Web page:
There's almost certainly an engaging story in the true-life tale of George Hogg, an Associated Press reporter who got caught up in the 1937 Japanese invasion of China, witnessed serial atrocities and did everything he could to save an orphanage full of children. Alas, director Roger Spottiswoode hasn't found it.
Or rather, he's sketched its outlines, then filled them in ineptly enough to make the story crashingly dull — quite an accomplishment, considering that it involves sandstorms, blizzards, a 600-mile trek on the Silk Road through occupied China and battles involving communists (led by Chow Yun-Fat), nationalists and the Japanese.
There's even a late-blooming love story between Hogg (Jonathan Rhys Meyers) and an Australian doctor (Radha Mitchell). Perhaps embarrassed by the film's dialogue — or by the fact that this is yet another Westerners-saving-helpless- Easterners-from-barbarism tale — those last two sound as if they're delivering even their English lines phonetically.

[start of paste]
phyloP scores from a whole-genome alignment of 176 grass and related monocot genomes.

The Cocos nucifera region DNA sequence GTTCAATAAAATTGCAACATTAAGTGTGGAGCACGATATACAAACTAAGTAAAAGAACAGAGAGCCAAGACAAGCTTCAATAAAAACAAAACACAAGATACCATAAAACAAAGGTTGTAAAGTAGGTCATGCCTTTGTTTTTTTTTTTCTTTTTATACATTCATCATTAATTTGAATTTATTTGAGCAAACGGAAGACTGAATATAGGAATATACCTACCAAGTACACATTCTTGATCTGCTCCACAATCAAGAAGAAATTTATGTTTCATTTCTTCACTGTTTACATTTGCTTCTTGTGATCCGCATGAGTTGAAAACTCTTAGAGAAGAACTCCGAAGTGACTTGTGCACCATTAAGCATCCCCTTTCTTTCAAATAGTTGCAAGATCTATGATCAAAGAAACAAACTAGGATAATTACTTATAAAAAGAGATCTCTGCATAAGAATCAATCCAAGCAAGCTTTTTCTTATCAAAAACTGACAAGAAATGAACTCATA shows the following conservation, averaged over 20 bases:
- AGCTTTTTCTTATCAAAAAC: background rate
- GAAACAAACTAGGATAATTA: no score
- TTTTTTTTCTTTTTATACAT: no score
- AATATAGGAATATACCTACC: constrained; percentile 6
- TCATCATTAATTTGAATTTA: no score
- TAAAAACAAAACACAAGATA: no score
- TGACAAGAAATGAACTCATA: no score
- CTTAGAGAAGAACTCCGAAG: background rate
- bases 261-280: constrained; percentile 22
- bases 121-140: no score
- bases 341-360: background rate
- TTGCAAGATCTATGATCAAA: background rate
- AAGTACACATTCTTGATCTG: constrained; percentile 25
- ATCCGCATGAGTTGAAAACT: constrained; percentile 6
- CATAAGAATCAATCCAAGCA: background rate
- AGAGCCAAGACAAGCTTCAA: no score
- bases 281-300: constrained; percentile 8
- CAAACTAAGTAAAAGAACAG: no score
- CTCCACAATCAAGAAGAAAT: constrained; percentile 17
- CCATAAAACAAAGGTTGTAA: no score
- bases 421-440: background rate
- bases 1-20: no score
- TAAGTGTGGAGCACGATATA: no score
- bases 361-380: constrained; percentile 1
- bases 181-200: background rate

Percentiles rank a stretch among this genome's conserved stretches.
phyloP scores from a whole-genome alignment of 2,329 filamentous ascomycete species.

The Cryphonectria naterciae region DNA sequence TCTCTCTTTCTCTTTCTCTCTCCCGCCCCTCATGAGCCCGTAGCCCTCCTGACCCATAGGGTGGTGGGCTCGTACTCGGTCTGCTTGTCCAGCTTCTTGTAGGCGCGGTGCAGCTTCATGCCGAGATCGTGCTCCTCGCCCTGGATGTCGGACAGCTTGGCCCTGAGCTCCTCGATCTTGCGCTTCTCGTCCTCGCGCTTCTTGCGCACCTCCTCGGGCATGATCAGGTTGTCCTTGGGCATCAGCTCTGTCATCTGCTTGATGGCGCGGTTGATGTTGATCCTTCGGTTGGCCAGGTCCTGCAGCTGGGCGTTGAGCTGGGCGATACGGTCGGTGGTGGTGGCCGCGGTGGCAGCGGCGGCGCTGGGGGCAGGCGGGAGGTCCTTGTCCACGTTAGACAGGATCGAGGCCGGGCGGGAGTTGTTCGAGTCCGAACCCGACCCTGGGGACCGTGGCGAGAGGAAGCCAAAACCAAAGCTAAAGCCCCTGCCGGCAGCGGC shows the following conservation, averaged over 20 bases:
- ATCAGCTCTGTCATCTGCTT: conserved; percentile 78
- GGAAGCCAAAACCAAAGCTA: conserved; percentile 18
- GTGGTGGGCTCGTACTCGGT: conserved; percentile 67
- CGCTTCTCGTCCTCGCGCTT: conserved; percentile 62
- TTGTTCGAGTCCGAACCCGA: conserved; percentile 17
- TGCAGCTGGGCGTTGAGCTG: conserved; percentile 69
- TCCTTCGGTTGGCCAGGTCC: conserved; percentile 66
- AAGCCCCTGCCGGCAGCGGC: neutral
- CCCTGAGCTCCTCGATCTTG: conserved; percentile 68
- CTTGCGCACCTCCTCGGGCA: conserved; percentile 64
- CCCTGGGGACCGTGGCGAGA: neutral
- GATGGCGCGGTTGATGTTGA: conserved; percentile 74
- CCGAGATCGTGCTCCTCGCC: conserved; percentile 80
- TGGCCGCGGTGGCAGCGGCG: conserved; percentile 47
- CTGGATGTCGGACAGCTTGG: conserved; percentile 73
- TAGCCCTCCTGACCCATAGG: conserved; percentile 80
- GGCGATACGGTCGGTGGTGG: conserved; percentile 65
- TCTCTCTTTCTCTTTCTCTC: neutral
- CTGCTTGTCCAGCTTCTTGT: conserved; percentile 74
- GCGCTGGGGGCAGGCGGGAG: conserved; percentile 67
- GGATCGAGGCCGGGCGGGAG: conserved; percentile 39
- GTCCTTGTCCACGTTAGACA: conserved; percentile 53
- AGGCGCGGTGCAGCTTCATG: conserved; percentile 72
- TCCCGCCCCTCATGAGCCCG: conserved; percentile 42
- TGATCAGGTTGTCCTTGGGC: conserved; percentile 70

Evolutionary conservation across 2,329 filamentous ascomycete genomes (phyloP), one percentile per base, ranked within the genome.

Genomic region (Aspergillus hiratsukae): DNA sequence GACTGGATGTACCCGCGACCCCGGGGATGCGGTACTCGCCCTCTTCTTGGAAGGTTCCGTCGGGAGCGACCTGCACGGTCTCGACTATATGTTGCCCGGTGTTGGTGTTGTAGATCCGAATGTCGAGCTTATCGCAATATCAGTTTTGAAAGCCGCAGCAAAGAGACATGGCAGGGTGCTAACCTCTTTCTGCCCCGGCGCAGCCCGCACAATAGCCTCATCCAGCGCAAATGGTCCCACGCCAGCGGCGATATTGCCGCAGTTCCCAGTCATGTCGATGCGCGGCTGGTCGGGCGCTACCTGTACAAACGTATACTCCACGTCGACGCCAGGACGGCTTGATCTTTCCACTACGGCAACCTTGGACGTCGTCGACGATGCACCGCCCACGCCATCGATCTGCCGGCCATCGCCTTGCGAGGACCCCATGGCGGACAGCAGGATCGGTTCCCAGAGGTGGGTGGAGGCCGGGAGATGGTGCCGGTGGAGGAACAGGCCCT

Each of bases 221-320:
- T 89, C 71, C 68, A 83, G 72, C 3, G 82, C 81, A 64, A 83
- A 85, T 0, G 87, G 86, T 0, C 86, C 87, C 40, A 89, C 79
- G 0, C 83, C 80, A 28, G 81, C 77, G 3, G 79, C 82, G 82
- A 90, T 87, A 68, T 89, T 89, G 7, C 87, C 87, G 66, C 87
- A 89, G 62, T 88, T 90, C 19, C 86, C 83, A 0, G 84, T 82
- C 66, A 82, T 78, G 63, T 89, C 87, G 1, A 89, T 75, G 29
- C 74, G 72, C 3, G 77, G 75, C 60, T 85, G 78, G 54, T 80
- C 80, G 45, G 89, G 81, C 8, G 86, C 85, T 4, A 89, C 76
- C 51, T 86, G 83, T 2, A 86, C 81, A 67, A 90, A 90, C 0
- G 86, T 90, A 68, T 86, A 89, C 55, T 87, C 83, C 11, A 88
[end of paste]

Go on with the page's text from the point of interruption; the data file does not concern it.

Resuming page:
Pretty cinematography is a plus, but there's hardly a moment of suspense, or believable drama, despite the based-on-truth pedigree. An end-credits sequence, with documentary-style interviews with the aged survivors of the real orphanage, packs more punch in five minutes than the rest of the film manages in almost two hours.